Sion College





Upon the recovery of George III. in 1789, the librarian and
others connected with Sion College were at a loss what device or motto to

select for the illumination of the building; when the following happy

choice was made by a worthy divine, from the book of Psalms; "_Sion_ heard

of it and was glad."





Dean Swift having preached an assize sermon in Ireland, was invited to dine

with the judges; and having in his sermon considered the use and abuse of

the law, he pressed somewhat hard upon those counsellors, who plead causes,

which they knew in their consciences to be wrong. When dinner was over, and

the glass began to go round, a young barrister retorted upon the dean; and

after several altercations, the counsellor asked him, "If the devil was to

die, whether a _parson_ might not be found, who, for money, would preach

his funeral?" "Yes," said Swift, "I would gladly be the man, and I would

then give the _devil_ his due, as I have this day done his _children_."





Swift disliked nothing so much as being troubled with applications from

authors to correct their works. A poor poet having written a very

indifferent tragedy, got himself introduced to the dean in order to have

his opinion of it; and in about a fortnight after, called at the deanery.

Swift returned the play, carefully folded up, telling him he had read it,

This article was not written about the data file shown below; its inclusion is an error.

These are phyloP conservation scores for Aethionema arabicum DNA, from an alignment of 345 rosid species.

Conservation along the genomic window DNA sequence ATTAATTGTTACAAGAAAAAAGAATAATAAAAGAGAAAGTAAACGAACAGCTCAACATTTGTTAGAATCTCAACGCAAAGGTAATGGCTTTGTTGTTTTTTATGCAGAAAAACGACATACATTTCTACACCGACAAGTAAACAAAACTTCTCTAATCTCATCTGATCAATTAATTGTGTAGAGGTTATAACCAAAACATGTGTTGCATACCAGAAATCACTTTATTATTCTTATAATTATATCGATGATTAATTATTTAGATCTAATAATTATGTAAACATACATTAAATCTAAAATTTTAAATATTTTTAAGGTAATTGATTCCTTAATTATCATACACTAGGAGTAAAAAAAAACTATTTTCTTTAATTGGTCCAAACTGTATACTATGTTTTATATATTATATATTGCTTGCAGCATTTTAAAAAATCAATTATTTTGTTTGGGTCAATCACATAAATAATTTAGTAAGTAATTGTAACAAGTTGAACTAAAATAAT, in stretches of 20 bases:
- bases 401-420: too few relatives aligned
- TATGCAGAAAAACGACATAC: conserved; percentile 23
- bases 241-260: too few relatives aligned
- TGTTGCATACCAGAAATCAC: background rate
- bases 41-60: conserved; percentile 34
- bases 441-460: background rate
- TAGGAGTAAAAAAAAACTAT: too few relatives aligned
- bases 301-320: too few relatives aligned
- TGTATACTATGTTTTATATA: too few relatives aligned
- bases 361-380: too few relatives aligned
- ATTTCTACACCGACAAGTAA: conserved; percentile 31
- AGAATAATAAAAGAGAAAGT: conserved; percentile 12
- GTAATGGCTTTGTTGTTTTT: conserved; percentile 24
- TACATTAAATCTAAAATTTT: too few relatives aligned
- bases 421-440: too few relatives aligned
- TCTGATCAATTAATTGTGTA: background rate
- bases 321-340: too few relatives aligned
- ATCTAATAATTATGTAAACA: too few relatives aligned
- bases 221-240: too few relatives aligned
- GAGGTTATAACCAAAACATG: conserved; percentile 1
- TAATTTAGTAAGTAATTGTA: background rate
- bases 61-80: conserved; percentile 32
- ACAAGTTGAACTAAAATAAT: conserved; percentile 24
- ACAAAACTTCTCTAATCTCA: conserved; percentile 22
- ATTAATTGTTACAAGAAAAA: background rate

and taken some pains with it, and he believed the author would not find

above half the number of faults that it had when it came into his hands.

The poor author, after a thousand acknowledgments, retired in company with

the gentleman who had introduced him, and was so impatient to see the

corrections, that he stopped under the first gateway they came to, when to

his utter astonishment and confusion, he saw that the dean had taken the

pains to blot out every second line throughout the whole play, so carefully

as to render them quite illegible.





Lady Carteret, wife of the Lord Lieutenant, said to Swift one day, "The air

of Ireland is excellent and healthy." "For God's sake, madam," said Swift,

falling down before her, "don't say so in England, for if you do they will

tax it."





Dr Savage, who died in 1747, travelled in his younger days, with the Earl

of Salisbury, to whom he was indebted for a considerable living in

Hertfordshire. One day at the levee, the King (George I.) asked him how

long he had resided at Rome with Lord Salisbury. Upon his answering him how

long,--"Why," said the king, "you staid there long enough; how is it you

did not convert the pope?"--"Because, sir," replied the doctor, "I had

nothing better to offer him."





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